Arnold’s skill is rooted in his deep experience in a variety of contexts across the security industry. Over the past 20 years, Arnold has built his expertise through roles leading security efforts for retailers as well as managing service operations and installations for vendors. As a result, more than 91 percent of the hundreds of projects he has led have been delivered on time and under budget.

Arnold’s path to leadership with ECT Services also enables him to understand the business and customer needs end to end – from sales through installation and service – and also opens up a path for others to advance and deepen their skills.

The “build from within” culture that ECT Services has fostered for more than 30 years means customers know they can rely on consistent team of experts to partner with them.

To learn more about how you can partner with ECT Services, call (800) 567-1180 for a consultation.

Considering insider threats

What’s the most important integration into every system that we service and/or install?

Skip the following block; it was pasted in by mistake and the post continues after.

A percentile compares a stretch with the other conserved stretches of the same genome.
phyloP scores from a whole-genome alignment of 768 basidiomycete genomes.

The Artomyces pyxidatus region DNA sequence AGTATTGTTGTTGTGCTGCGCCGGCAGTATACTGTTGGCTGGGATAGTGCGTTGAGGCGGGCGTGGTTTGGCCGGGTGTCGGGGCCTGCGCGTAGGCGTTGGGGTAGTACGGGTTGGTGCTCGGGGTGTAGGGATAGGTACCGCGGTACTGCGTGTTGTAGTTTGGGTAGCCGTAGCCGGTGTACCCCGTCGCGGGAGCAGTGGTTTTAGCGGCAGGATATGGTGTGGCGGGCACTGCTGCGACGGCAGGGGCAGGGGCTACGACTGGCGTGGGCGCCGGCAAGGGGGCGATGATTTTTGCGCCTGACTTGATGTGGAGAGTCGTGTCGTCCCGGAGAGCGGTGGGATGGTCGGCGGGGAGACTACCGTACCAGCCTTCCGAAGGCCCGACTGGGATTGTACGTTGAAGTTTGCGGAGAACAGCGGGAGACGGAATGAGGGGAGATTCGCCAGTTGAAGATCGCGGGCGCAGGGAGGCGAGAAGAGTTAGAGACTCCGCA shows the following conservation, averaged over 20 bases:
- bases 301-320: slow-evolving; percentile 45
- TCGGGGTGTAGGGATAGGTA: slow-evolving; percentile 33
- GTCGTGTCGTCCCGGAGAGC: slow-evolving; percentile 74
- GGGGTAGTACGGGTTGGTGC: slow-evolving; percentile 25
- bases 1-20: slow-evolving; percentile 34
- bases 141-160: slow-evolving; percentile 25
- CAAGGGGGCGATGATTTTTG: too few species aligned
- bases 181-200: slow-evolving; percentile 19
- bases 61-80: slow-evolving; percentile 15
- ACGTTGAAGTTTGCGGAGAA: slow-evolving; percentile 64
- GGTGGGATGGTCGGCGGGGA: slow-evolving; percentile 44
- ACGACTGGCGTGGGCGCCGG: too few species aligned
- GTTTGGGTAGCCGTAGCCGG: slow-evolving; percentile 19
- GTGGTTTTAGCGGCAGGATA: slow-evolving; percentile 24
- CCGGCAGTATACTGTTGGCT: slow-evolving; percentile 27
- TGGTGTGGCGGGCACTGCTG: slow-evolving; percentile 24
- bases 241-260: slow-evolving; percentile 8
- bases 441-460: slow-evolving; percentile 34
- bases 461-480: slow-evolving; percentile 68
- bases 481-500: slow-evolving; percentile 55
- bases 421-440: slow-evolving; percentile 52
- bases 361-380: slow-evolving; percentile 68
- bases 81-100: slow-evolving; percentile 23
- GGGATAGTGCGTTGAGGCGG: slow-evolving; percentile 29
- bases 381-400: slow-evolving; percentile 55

People.

Every single system must integrate with people in some way. Every integration point opens up a new opportunity for a threat.

This post from Security Magazine really raised my awareness about the nature of insider threats and approaches to mitigating risk. What is an insider threat? It is any act of theft, fraud, sabotage or violence instigated by someone inside an organization. The post outlines several types of insider threats and some tips on how to recognize each:

Unintentional insider threat. This threat isn’t caused by someone acting maliciously; this type of threat is tipped off by someone who is distracted or stressed. They forget or shortcut important steps. To guard against this type of threat, be aware of staff members who are careless with sensitive information, overshare on social media and consistently miss deadlines.

Intellectual property/sensitive data theft. Do you have an associate that “borrows” office materials for home use? Has gotten a poor performance review, missed a promotion or is about to be fired? They may be a risk to steal intellectual property or sensitive data for their own benefit on their way out the door. That sensitive information could end up being used against you by a competitor or other threat.

Insider fraud. Keep an eye out for associates who routinely live beyond their means or are suddenly facing unexpected expenses. They could be at risk of perpetrating insider fraud to benefit themselves and get out of a tight spot.

Sabotage. The office bully isn’t just bad for morale. Bullying is a red flag for sabotage. The saboteur wants to disrupt or even destroy work in an effort to assert their dominance or get revenge for a slight.